The Sidekick Gets More Smartphone-Like, Because It Has To

Lots of interest has been stirred up by rumors of a new version of the Sidekick that'll be smarter, better, and more 3G than previous incarnations. It's dubbed the Sidekick LX 2009, and details about it surfaced while a reader at Hiptop3.com was taking an online survey about smartphones.

The question that immediately pops up is: "Sidekick...a smartphone?" Sure, it's filled a niche in the market by providing a device tuned for easy text-messaging, thanks to its side-slide full QWERTY keyboard and kept things simple compared to full-on Windows smartphones or the iPhone or G1. It even acts as a media player, which also accounts for some of its popularity among the teenage "texting" generation.

But precisely because of the influence of the iPhone and G1 the Sidekick has to smarten itself up from these basic roots. The iPhone may cost more, but it has undeniable chic, thousands of apps and games, and it's blazed a trail for what future cellphones will be like. The G1 followed in its wake with a big screen, and a Sidekick-alike sliding QWERTY keyboard. Compared to these technological marvels, the Sidekick begins to look very much like ancient technology.

Which is why the LX 2009 has a large list of improvements, according to the rumor. It's got a higher resolution screen, at 854×480 pixels, connects over 3G, has in-built GPS with turn-by-turn navigation, a 3.2 megapixel camera with autofocus, pre loaded social networking apps and blogging tools, a YouTube app and memory expansion via microSD card. The addition of 3G will speed up the data-accessing segments of the phone, and its purported "thin design" will remove some of the pocket chunkiness the previous generations required.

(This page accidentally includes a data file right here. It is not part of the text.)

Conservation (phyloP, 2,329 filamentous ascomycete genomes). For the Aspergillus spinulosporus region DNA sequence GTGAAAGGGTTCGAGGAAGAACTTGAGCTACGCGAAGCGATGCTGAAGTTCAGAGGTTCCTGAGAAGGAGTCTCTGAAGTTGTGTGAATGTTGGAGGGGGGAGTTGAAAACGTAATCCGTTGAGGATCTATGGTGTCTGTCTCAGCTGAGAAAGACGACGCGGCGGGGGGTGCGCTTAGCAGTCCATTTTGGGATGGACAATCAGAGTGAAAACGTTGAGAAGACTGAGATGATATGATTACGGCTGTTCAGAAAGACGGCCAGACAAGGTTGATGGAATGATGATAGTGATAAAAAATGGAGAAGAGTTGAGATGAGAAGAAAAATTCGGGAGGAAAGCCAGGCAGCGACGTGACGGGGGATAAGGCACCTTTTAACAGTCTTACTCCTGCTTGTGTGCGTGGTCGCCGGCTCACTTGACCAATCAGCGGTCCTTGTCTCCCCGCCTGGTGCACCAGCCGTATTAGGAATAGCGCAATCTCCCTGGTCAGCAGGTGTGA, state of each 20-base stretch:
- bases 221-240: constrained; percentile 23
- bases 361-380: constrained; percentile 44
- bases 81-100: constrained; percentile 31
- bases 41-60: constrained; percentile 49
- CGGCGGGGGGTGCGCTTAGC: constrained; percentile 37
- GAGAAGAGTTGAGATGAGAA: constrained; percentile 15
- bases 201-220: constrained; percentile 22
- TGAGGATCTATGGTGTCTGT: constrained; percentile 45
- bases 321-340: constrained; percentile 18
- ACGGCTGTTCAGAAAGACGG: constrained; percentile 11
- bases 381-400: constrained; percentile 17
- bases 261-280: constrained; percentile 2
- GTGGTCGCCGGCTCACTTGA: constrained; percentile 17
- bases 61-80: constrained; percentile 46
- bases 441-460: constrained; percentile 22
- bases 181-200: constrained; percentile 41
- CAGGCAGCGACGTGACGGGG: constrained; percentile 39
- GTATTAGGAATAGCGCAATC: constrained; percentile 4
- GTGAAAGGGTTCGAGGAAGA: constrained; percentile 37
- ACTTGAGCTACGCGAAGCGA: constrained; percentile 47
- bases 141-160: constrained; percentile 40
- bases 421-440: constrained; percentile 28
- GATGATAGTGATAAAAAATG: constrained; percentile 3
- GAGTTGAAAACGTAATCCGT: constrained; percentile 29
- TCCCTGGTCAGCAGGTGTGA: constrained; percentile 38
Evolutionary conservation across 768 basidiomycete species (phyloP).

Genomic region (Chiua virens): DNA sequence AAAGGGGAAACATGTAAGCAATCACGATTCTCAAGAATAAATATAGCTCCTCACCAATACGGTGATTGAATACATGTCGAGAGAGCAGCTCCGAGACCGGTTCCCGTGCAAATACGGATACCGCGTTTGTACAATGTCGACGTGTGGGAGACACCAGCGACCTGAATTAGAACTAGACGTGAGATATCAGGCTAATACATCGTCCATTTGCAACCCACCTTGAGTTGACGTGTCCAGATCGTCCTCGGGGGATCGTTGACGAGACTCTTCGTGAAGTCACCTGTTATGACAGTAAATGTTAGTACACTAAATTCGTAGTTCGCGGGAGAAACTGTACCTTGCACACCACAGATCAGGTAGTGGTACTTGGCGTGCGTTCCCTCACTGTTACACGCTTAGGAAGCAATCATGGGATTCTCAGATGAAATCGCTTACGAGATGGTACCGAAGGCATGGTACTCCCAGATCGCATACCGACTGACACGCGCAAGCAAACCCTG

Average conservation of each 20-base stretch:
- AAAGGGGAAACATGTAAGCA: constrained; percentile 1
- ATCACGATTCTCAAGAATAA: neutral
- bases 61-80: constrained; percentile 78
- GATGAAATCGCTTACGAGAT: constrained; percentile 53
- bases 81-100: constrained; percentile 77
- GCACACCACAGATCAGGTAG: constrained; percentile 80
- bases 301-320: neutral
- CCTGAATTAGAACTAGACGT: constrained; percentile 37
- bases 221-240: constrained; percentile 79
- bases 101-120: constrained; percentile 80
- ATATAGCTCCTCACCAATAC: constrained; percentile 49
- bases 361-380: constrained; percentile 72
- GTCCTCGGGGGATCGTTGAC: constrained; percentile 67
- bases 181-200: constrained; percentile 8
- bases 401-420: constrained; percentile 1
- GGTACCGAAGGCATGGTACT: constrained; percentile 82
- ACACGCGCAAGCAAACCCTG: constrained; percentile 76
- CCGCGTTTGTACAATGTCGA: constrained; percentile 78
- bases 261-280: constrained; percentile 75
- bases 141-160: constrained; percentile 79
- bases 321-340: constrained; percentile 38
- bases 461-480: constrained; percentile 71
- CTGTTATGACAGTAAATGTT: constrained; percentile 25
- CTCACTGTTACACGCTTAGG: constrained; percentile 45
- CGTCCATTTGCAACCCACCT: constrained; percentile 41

But, in essence, all these fixes simply make the Sidekick a normal, standard, run-of-the-mill smartphone...albeit one with an increasingly-cloned side-slide QWERTY. The improvements will have to push the device's price up. It probably won't cost as much as the sophisticated iPhone or BlackBerry Storm, agreed, but the results may be in danger of pushing the Sidekick right out of its niche market.

[via Hiptop3, TmoNews]

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